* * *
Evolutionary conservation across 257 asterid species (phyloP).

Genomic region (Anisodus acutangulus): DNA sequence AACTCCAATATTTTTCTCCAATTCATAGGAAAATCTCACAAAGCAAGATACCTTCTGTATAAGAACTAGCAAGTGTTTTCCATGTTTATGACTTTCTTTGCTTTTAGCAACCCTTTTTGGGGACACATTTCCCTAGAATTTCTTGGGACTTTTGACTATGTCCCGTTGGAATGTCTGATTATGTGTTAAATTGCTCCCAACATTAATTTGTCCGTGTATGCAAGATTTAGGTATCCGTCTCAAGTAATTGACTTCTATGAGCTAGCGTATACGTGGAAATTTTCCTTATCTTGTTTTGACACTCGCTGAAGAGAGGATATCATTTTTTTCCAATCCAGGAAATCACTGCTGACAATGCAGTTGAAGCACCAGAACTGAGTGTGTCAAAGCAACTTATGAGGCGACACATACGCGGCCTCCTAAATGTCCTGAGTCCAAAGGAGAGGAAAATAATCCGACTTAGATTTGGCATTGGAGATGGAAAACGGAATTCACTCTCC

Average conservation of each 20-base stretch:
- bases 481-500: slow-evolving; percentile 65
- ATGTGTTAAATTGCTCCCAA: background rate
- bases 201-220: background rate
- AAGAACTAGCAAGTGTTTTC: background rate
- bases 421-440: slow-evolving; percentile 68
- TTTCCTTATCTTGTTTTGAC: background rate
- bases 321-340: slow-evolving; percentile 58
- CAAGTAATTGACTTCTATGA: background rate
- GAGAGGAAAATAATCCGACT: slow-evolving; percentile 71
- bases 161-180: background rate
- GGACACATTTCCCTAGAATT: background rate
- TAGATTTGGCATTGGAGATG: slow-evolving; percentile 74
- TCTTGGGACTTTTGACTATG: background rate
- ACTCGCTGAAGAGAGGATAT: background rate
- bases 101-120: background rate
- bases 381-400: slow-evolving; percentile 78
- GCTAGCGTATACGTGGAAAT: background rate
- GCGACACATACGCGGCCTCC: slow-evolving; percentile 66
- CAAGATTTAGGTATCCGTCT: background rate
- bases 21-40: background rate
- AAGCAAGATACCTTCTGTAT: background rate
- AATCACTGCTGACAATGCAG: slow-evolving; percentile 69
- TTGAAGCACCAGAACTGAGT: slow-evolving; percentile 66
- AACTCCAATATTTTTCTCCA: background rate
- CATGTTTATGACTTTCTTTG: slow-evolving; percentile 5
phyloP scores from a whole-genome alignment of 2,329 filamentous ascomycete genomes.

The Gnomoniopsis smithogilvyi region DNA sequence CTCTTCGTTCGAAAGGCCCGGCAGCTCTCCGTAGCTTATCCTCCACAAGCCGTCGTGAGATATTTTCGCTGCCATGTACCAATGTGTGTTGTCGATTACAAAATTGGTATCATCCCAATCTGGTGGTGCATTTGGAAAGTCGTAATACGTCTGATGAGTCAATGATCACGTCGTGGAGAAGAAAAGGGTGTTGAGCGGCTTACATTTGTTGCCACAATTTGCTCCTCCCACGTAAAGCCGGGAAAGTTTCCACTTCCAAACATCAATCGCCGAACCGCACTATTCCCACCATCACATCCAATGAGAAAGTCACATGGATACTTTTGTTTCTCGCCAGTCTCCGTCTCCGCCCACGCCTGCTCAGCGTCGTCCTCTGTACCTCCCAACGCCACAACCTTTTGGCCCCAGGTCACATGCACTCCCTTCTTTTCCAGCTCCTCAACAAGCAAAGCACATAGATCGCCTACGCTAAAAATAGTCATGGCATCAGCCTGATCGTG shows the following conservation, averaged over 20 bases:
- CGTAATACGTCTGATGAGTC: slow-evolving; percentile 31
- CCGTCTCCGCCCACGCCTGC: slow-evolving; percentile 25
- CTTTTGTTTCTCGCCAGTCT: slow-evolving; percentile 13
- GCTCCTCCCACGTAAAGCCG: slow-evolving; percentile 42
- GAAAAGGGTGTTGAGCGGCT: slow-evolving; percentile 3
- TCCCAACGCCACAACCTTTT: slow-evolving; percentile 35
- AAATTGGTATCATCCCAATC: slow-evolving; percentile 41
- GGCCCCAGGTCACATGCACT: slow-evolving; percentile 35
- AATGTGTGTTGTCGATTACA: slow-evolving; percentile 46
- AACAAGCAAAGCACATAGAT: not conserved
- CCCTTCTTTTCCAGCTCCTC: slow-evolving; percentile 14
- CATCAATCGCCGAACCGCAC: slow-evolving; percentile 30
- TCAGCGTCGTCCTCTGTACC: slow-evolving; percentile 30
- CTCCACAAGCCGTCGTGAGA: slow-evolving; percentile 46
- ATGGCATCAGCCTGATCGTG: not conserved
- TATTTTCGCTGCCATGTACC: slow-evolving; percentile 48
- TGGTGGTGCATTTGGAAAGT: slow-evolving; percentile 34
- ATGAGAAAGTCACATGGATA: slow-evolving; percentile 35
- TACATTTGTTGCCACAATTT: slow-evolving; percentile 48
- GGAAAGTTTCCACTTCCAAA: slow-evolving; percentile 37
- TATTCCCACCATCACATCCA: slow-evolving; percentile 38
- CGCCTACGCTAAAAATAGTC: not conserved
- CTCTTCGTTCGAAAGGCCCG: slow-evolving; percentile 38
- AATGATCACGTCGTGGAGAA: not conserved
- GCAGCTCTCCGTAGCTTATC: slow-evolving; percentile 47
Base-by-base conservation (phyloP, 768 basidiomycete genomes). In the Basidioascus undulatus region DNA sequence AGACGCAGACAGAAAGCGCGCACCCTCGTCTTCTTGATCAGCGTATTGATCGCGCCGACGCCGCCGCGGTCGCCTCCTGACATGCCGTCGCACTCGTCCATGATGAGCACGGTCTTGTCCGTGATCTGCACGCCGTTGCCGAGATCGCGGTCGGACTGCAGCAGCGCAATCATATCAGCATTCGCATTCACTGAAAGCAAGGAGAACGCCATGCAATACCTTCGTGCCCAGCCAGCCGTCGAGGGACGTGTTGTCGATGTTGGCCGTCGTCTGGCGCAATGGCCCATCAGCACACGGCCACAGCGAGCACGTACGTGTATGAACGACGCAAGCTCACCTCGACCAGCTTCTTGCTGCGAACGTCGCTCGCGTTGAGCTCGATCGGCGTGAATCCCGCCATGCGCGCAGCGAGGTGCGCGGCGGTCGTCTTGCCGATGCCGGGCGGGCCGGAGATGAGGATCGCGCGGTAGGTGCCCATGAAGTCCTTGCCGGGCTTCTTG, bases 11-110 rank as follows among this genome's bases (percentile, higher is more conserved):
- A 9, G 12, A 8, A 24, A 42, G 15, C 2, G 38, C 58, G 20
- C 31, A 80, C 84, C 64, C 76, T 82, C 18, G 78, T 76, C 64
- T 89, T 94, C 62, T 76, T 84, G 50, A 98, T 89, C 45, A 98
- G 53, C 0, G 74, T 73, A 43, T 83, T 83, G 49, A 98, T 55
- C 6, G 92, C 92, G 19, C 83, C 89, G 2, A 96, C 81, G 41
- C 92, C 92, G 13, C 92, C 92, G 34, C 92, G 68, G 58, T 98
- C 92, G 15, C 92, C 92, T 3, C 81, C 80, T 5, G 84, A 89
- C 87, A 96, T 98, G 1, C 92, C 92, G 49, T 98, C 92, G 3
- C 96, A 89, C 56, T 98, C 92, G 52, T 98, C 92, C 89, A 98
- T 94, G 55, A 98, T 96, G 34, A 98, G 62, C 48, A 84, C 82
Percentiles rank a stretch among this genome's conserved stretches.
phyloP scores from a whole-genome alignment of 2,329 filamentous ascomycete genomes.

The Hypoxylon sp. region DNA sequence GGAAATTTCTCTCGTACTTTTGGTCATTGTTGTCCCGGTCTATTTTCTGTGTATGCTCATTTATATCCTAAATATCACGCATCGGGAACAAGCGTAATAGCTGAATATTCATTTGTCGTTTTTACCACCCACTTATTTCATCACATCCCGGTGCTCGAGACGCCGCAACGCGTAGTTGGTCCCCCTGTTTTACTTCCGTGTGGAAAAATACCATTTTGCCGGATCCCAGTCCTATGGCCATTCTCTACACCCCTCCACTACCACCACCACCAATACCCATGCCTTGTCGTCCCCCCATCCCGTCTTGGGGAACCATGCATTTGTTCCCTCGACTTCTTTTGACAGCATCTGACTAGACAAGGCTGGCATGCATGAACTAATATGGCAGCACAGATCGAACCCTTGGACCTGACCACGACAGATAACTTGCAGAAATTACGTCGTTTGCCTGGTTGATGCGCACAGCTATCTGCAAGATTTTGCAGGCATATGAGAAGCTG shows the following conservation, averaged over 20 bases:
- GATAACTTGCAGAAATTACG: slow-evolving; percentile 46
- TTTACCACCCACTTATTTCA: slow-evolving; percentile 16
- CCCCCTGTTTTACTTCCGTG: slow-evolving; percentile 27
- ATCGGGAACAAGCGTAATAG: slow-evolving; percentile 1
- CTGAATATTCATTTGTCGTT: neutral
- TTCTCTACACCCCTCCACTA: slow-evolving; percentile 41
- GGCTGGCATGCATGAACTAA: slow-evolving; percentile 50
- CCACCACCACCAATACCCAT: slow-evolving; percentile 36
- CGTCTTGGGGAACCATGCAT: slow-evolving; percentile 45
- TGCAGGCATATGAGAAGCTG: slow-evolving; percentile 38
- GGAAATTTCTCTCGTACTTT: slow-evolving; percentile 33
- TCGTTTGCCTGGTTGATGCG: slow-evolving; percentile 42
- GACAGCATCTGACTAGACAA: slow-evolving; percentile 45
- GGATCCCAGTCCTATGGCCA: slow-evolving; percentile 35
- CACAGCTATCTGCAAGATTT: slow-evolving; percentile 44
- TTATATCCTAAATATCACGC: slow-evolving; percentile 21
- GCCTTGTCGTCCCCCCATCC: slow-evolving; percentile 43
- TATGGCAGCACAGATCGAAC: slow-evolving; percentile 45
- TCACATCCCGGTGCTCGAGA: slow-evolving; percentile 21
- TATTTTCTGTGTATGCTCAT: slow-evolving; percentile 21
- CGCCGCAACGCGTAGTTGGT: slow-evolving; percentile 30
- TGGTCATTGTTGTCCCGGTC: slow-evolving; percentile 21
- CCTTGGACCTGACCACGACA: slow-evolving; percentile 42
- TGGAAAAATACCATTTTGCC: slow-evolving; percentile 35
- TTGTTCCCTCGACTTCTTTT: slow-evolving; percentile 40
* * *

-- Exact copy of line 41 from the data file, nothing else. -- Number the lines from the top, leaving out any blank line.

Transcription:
- CCCTTCTTTTCCAGCTCCTC: slow-evolving; percentile 14